Olympics legacy: A long-term legacy takes a long time to grow, says Phil Sherwood
Head of Volunteering, London 2012
Tuesday 16 July 2013
In our world of instant gratification, many expected the feel-good factor of London 2012 to just keep going and going. But real legacy doesn’t work like that. It requires a secure foundation on which to build a sustainable model. That’s very different from the model required to deliver one-off events like the Olympic and Paralympic Games.
The organising committee for London 2012 worked at an incredible tempo and intensity. They lit the flame of inspiration; now we need to keep that flame alive. When the organising committee was disbanded, the “volunteering flame” was passed to the established organisations of the voluntary sector. These organisations are structured for the long term. Volunteering at the grass-roots level whether in sport or not, requires long-term commitment, over years rather than days and in foul weather as well as fair.
There have been significant successes in the year since that wonderful summer. In the sporting sector alone, Sport England has attracted 40,000 new volunteers to its Sport Makers programme, Glasgow has been overwhelmed with applicants to volunteer at the 2014 Commonwealth Games, and new organisations such as Sported have demonstrated that you don’t have to be a sports participant to get involved. And it’s not just in sport; there has been an upturn, however small, in volunteering in general – perhaps because of the Olympic feel-good factor. Less visibly, large corporates, recognising the benefits of an engaged workforce, have been seeking to identify lessons they can learn – about values, ethos and culture – from a diverse, inclusive team assembled in the biggest recruitment drive since the Second World War.
After the Commonwealth Games in Manchester in 2002, many people thought that the volunteer legacy had been missed when there was an element of inertia in the first year after those Games. Eleven years on, the Manchester Event Volunteers programme is going from strength to strength.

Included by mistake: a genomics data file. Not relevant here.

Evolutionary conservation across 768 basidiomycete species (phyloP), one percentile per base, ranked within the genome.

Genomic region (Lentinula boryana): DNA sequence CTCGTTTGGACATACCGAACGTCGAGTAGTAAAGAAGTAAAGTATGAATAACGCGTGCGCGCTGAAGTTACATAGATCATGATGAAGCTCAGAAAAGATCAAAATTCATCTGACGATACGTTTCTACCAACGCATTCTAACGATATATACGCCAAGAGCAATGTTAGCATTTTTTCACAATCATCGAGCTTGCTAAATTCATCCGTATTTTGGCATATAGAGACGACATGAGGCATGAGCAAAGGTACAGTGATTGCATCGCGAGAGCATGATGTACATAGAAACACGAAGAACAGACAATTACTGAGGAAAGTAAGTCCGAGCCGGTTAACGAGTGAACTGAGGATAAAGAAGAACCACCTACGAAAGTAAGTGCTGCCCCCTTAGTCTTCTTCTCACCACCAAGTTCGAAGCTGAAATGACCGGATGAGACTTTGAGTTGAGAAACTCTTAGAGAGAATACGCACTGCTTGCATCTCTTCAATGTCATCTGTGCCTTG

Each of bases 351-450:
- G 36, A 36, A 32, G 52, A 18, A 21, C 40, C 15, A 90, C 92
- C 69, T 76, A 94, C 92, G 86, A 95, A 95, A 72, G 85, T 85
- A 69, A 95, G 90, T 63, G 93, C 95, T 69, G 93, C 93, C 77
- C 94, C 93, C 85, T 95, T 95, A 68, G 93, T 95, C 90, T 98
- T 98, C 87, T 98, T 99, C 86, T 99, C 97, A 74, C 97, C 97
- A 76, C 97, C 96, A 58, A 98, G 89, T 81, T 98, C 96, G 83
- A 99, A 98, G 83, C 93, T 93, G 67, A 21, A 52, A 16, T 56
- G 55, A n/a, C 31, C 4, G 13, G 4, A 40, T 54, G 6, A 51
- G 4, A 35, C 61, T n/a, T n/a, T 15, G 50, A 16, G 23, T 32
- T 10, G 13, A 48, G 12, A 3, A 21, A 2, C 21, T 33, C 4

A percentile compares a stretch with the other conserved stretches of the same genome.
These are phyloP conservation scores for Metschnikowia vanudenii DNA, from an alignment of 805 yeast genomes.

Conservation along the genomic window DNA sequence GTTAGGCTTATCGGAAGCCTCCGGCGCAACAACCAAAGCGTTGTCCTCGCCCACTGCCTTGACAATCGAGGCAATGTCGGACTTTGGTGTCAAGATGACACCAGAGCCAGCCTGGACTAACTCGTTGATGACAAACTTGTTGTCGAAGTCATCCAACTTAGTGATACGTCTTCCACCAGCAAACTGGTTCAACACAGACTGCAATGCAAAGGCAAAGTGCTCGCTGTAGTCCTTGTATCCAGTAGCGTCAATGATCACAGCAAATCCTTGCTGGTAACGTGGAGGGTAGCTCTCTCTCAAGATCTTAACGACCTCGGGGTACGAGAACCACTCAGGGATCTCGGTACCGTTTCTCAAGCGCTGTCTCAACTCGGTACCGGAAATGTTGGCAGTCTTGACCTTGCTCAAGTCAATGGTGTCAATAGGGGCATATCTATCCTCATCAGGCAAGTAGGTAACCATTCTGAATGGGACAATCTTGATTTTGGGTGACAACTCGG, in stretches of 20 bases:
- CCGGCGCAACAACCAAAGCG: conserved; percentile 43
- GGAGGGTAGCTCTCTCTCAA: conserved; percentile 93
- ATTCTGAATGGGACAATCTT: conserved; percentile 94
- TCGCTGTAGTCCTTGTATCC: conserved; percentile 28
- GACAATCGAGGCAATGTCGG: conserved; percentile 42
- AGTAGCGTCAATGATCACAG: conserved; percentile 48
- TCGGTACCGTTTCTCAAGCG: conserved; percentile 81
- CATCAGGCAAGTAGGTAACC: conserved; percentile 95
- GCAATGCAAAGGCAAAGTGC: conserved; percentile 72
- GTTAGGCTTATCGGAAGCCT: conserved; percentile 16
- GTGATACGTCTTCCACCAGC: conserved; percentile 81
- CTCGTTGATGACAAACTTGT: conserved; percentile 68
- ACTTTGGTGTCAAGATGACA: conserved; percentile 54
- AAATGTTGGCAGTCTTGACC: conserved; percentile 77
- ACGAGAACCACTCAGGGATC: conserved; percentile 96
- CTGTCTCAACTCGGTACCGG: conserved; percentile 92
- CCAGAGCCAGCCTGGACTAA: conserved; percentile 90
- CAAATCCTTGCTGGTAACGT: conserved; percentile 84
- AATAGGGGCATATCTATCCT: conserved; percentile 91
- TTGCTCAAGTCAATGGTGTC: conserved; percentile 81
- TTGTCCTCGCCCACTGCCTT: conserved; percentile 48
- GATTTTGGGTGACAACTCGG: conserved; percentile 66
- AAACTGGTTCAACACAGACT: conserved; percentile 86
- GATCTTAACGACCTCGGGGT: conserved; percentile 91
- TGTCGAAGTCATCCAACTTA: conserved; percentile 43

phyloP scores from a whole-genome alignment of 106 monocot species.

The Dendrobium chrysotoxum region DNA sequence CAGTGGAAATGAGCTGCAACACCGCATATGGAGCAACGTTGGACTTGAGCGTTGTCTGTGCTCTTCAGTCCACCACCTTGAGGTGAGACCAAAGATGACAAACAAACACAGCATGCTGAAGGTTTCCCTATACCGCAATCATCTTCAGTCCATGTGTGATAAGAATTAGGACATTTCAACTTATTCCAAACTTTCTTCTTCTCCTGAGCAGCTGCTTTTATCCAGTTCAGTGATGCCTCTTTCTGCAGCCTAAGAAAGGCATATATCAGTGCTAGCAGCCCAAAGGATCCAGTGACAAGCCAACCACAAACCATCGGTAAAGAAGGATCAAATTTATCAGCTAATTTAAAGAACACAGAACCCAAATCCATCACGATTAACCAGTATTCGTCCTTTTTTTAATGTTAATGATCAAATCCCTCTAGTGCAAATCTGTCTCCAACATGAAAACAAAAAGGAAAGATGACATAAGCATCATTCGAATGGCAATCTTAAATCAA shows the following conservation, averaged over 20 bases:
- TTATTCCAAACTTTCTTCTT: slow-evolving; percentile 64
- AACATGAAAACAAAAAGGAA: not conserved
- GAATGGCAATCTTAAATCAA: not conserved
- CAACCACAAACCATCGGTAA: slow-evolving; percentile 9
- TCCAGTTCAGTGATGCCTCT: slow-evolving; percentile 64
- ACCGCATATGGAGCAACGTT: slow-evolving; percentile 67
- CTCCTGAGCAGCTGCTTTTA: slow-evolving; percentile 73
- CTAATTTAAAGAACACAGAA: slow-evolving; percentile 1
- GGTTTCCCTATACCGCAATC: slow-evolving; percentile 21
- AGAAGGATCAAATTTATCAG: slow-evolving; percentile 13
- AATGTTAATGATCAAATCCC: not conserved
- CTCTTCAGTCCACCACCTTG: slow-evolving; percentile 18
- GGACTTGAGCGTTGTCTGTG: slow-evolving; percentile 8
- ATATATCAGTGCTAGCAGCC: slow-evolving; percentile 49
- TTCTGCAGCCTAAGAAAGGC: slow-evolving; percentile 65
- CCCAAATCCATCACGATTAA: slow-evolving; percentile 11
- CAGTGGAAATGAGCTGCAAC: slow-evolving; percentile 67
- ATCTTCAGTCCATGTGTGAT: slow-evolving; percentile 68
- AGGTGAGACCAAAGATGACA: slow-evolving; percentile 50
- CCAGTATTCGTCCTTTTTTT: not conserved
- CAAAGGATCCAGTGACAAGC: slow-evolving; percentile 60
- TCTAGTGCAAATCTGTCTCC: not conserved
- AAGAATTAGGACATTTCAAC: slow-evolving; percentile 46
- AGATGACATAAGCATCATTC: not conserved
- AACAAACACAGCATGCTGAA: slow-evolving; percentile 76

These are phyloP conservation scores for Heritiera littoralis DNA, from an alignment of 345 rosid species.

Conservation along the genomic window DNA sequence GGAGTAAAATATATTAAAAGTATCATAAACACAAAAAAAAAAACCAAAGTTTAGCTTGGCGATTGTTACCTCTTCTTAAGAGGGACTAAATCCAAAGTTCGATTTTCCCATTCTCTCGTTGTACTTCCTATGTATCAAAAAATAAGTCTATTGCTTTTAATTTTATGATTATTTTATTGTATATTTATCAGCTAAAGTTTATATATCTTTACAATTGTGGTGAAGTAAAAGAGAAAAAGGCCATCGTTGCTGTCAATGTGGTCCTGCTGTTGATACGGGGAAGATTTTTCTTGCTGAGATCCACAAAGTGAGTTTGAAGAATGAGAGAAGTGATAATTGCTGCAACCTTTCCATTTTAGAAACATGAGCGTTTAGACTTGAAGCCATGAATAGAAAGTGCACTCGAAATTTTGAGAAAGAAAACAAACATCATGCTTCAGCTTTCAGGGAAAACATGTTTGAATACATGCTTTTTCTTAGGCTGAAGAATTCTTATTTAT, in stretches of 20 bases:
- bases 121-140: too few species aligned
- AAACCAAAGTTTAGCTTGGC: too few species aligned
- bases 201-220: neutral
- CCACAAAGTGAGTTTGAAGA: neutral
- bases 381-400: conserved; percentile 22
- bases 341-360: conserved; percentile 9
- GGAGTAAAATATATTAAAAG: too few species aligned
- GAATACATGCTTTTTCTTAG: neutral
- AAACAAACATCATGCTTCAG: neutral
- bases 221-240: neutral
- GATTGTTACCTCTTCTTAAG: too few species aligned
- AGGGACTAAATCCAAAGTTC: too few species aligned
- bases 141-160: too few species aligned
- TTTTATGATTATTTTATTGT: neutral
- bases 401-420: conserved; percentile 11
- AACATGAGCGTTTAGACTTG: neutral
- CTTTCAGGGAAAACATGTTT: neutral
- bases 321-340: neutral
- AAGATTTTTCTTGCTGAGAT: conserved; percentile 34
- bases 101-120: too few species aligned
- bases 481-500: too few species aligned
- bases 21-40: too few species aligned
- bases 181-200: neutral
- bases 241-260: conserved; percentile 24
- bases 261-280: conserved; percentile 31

Everyone who was inspired by London 2012 can play their part in keeping that flame alive and in the country’s collective consciousness. Legacy is a marathon, not a sprint.
* Phil Sherwood was Head of Volunteering and Workforce Training on the Organising Committee of London 2012. He now runs a consultancy, Purple and Red.
Floyd Mayweather vs Manny Pacquiao: The biggest fight of all time, or maybe just the most lucrative?
What time does Floyd Mayweather vs Manny Pacquiao start?
Floyd Mayweather vs Manny Pacquiao: What time does it start and where can I watch it?
Sir Alex Ferguson reveals who he thinks is better between Cristiano Ronaldo and Lionel Messi
Chelsea transfer news: 'Eden Hazard will cost Real Madrid £100m - and a Galactico,' says Jose Mourinho
- 2 Company breaks open Apple Watch to discover what it says is 'planned obsolescence'
- 4 The most powerful passports in the world
- 5 Chinese student carries disabled friend to school every day for three years
General Election 2015: Chuka Umunna on the benefits of immigration, humility – and his leader Ed Miliband
The sickening truth about food banks that the Tories don't want you to know
Migrant boat disaster: Ukip candidate mocks victims in sickening Twitter post
Nigel Farage wants the BBC to stop making programmes like Doctor Who, Strictly Come Dancing, and Top Gear
Global warming: Scientists say temperatures could rise by 6C by 2100 and call for action ahead of UN meeting in Paris
General Election 2015: Britain would become a 'communist dictatorship' under Ed Miliband and Nicola Sturgeon, claims wife of Michael Gove